The Council of Capital City Lord Mayors (CCCLM) today released its third report in a series measuring the performance of the Australian Night Time Economy (NTE). The report includes the change in levels of annual sales revenues, number of establishments operating and employment across 14 key urban local government areas (including all State and Territory capital cities). The CCCLM Chair and Lord Mayor of Darwin, Katrina Fong Lim, noted the significant contribution activities taking place during the evening and night time make to the national economy, “local councils work hard to ensure that safe and diverse entertainment precincts are provided for the enjoyment of all who participate. The reported increase in jobs created and revenue turned over at night time reflects the need to support a growing 24 hour society”. The report highlights that: Annual NTE sales revenues in 2013-14 was estimated at $108 billion – an increase of 20 per cent from $90 billion in 2009 – the broader Australian economy (unconnected to the NTE) grew by 13.8 per cent in the same period. The NTE employs over 1 million people – 8.7 per cent of all Australian employment. Compared with the day-time economy, employment growth in the NTE experienced strong annual growth of 2.2 per cent. Food led businesses continue to grow, and accounts for 58 per cent of all NTE sales volume, with close to $38 billion of sales at restaurants and cafes, take away food sales follow at $24.6 billion. Food led revenue grew by $14 billion in the 2008-09 to 2013-14 period.... Read More
A review of the night time economic performance – commissioned by the National Local Government Drug and Alcohol Committee.
The CCCLM recognises the importance of transport connectivity in delivering economic and social benefits to Australia’s cities.
In recent years local governments have seen funding through grants and subsidies reduced which has put increased pressure on the capital and major cities to deliver infrastructure and services, therefore CCCLM is supportive of developing alternative equitable and sustainable funding and financing models.
There is clear evidence that affordable housing is a major issue in Australia’s cities. And that these problems are worsening, particularly in our larger cities, as a result of increasing city populations which place increasing pressure on land and infrastructure, and are driving up housing prices in our inner cities.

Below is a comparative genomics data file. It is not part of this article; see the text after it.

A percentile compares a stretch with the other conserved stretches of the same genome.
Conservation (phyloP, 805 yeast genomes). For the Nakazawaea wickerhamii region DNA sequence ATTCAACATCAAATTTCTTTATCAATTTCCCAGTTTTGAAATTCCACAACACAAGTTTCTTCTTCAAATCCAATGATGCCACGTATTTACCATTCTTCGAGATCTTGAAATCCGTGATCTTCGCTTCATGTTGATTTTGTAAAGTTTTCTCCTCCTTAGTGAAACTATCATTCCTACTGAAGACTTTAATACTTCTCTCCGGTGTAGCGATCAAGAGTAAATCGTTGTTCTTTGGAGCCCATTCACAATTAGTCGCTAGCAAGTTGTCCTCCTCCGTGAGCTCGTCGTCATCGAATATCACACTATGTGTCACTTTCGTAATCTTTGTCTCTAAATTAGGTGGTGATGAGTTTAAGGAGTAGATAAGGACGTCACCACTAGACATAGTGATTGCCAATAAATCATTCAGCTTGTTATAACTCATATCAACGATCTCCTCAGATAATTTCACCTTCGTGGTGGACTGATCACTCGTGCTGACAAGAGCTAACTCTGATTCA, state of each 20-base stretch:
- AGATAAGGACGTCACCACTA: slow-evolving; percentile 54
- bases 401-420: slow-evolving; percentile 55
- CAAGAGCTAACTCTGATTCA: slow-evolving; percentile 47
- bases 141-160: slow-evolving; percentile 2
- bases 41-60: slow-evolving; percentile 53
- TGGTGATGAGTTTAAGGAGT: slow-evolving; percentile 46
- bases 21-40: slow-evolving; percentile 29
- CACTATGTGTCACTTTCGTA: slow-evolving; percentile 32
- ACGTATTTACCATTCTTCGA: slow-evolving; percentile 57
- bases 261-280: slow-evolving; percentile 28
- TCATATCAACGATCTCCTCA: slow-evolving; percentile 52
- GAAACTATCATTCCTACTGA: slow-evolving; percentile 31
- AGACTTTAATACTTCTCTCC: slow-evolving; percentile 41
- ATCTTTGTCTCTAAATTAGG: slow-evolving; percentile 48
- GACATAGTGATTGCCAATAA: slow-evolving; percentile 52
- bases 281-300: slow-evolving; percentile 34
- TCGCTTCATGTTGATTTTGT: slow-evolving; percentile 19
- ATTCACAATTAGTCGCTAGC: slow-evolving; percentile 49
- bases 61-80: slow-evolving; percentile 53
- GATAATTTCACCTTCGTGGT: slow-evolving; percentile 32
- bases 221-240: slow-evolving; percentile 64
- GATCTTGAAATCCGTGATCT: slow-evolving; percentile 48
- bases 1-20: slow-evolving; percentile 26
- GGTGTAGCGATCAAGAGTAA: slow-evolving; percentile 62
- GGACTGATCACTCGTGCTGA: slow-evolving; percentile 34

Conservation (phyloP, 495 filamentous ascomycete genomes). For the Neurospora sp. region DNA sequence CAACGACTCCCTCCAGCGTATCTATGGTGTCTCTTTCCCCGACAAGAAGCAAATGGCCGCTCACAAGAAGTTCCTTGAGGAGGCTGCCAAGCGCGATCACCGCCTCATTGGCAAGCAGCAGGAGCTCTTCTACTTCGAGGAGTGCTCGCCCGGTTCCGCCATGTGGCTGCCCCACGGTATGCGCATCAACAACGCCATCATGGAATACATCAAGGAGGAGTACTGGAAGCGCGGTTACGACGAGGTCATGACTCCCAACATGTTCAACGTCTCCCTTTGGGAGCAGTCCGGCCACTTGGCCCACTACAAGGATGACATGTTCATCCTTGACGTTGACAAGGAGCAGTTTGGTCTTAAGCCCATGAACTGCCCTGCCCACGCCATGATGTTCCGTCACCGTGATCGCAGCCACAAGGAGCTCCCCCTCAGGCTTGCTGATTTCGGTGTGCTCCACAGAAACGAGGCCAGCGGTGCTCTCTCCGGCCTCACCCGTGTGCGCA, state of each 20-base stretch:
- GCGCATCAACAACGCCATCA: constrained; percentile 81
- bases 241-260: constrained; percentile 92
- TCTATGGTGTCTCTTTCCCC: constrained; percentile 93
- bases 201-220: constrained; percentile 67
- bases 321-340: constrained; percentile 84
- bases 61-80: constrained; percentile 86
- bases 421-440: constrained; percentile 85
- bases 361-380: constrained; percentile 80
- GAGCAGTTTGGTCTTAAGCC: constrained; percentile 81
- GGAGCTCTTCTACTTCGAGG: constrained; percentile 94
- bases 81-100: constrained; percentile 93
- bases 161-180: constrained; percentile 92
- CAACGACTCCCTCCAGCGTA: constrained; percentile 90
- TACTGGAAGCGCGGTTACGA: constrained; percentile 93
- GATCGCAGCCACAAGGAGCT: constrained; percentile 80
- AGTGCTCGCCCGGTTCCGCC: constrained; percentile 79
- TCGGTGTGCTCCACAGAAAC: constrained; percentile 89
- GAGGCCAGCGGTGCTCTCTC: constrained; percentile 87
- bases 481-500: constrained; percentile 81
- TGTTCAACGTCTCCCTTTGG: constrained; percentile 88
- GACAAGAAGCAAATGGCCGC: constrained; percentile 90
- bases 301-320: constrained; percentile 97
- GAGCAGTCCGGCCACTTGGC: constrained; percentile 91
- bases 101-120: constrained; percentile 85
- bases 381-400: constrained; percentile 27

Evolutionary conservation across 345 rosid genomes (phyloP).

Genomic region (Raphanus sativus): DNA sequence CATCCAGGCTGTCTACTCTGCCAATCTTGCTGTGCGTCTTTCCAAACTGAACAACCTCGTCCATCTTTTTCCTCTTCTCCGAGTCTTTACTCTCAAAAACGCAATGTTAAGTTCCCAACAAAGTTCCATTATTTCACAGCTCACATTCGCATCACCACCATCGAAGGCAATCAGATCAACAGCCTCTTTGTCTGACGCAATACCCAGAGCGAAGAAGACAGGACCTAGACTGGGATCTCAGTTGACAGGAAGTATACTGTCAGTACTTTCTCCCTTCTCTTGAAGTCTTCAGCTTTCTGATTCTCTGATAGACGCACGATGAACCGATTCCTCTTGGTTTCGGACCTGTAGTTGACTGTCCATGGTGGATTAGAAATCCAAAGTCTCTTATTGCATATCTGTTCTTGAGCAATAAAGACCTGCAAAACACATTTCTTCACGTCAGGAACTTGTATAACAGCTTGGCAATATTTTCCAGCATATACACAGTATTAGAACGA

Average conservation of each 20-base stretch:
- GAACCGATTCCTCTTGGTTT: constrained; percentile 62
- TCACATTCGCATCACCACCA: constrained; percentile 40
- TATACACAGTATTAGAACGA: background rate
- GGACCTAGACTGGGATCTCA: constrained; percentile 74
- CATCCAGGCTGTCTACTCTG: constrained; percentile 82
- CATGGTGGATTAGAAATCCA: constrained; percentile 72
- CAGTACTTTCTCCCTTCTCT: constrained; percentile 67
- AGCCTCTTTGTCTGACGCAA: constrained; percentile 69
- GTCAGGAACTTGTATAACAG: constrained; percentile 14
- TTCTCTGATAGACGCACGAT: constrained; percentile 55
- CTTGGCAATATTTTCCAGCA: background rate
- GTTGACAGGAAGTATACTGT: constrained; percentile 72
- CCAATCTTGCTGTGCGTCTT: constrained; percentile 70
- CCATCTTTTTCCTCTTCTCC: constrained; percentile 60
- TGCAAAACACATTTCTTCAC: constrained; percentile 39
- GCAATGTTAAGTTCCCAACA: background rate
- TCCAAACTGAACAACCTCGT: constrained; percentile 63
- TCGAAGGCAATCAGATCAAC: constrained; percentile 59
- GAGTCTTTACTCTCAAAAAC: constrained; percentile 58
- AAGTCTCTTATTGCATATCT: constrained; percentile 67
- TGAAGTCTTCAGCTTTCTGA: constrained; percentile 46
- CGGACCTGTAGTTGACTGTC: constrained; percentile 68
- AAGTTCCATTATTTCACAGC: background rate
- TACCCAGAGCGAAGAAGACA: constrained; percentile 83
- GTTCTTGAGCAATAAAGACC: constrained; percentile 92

CCCLM believes that affordable housing must be regarded as essential basic infrastructure that is vital to the social and economic wellbeing of our cities and local communities, and is committed to working with all key stakeholders to develop solutions to Australia’s housing problems.
Read more here: Affordability Submission – Final 180316
Submission to inquiry into the need for a nationally consistent approach to alcohol-fuelled violence
Australian city councils continuously manage the effects of alcohol and other drugs in their late night districts, and as such, the CCCLM welcomes the opportunity of contributing to this inquiry. The CCCLM supports a unified approach to reducing alcohol-related harm.
City councils facilitate diverse and vibrant night time economies – estimated at contributing $108 billion in sales revenues, and employing over one million people in 2014. Whilst addressing the need for a nationally consistent approach to alcohol-fuelled violence, there is a need to balance this with protecting and growing our 24-hour society and building better places for people to live, work and visit.
Cities must balance their range of roles as the centre of business, culture, leisure, entertainment and retailing, as well as manage local communities and localities. Federal, State/Territory and Local Governments have a responsibility to support the range of city users; including residents, day and night time businesses and those that come to the city for work and entertainment.
The Council of Capital City Lord Mayors represents the interests of the Lord Mayors (and ACT Chief Minister) of Australia’s eight capital cities. As large users of energy, cities produce a significant proportion of greenhouse gas emissions and consume an estimated 75% of the world’s energy (C40 Cities 2009).
Australia’s capital cities acknowledge this impact and are responding to the need to unlock energy efficiency in buildings by accelerating the upgrade of existing residential and commercial buildings in order to meet minimum national targets.
Read more here: CBD Submission
Providing national leadership for the effective co-ordination and representation of the special interests of Capital Cities